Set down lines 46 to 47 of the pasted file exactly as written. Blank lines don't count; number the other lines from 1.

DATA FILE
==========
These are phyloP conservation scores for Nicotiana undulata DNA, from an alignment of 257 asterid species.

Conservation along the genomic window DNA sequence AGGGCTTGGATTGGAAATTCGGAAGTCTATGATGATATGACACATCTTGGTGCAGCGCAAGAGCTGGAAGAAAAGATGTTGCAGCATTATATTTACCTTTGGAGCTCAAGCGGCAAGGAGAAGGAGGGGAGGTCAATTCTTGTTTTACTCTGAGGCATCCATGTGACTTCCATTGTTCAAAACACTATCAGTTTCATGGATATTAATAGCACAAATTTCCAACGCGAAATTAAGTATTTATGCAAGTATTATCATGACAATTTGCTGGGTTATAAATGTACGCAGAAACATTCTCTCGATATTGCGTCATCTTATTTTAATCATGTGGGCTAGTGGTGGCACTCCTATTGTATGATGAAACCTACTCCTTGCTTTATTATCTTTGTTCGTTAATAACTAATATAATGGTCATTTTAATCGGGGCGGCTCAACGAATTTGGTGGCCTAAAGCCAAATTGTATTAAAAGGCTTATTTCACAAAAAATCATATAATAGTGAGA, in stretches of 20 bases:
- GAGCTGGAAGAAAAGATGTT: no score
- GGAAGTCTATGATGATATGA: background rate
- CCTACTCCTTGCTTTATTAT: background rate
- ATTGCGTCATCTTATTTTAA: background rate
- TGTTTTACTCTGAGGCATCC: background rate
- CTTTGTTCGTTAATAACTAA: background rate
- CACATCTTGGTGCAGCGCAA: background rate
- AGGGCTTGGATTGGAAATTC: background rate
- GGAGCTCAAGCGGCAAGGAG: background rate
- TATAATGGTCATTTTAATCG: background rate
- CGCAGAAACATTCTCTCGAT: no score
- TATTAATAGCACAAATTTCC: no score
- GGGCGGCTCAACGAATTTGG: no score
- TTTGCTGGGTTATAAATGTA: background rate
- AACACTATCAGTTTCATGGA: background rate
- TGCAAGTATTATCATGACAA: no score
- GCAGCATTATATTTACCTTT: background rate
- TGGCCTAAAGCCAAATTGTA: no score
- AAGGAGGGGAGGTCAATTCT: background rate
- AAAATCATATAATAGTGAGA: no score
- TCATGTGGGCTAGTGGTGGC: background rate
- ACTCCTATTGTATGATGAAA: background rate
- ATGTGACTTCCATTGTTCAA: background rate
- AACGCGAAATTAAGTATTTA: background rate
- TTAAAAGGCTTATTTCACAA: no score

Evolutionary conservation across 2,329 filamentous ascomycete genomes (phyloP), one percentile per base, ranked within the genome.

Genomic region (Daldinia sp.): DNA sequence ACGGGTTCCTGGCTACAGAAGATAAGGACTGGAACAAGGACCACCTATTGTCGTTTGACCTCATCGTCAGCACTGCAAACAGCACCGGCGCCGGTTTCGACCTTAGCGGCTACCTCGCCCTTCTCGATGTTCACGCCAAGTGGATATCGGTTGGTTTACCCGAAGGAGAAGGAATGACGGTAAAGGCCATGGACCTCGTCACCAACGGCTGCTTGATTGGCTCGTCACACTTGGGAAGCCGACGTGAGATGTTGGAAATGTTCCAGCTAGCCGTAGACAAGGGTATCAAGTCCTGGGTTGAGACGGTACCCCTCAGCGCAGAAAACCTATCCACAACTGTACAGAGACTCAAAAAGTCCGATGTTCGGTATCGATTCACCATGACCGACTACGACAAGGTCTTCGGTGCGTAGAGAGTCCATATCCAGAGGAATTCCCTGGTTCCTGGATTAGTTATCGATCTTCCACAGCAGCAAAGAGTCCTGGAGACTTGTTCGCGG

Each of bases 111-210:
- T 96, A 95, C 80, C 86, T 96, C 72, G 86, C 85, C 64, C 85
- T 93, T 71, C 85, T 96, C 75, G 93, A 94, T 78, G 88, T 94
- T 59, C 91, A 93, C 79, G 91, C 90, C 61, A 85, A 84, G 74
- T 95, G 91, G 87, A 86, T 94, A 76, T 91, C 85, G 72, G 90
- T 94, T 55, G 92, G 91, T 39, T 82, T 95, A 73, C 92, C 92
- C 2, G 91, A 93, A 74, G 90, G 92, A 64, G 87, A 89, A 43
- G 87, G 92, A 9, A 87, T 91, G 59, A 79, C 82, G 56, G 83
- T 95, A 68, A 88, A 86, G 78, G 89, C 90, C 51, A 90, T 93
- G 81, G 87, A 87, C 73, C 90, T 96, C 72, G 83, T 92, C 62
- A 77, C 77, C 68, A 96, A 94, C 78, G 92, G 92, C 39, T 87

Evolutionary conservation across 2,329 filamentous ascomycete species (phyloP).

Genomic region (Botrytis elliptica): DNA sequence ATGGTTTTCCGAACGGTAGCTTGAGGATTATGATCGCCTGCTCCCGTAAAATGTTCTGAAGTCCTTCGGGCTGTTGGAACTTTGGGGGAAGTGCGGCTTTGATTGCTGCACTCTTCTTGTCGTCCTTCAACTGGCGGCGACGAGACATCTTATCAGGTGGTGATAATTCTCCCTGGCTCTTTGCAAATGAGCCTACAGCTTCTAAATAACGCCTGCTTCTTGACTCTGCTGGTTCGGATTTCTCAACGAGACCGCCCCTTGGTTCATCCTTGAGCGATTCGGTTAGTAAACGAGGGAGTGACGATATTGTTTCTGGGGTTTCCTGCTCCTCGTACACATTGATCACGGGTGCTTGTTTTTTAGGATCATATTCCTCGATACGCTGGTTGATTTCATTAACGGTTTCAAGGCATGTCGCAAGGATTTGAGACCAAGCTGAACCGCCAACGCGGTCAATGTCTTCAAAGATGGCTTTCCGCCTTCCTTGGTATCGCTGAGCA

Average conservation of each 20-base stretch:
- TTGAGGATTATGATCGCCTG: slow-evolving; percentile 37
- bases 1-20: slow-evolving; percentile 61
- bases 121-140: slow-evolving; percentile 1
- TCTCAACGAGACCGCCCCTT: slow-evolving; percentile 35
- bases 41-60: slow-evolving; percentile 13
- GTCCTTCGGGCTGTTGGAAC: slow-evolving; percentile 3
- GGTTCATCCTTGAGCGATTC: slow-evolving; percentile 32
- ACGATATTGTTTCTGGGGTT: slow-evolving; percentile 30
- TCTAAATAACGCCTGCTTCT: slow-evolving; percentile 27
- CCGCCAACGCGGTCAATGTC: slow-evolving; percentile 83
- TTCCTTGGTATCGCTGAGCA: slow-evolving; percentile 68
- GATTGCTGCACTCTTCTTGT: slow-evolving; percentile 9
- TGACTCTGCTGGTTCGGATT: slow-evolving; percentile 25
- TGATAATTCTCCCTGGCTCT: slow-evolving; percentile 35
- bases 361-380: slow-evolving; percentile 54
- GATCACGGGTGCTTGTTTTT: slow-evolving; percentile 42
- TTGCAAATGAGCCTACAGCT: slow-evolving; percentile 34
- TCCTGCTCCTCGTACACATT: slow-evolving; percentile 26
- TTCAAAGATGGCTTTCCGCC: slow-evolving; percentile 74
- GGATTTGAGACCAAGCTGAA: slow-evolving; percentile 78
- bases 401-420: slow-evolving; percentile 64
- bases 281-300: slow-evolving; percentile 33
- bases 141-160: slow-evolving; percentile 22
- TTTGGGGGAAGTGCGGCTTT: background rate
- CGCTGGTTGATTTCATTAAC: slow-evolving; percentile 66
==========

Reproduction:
- bases 121-140: slow-evolving; percentile 1
- TCTCAACGAGACCGCCCCTT: slow-evolving; percentile 35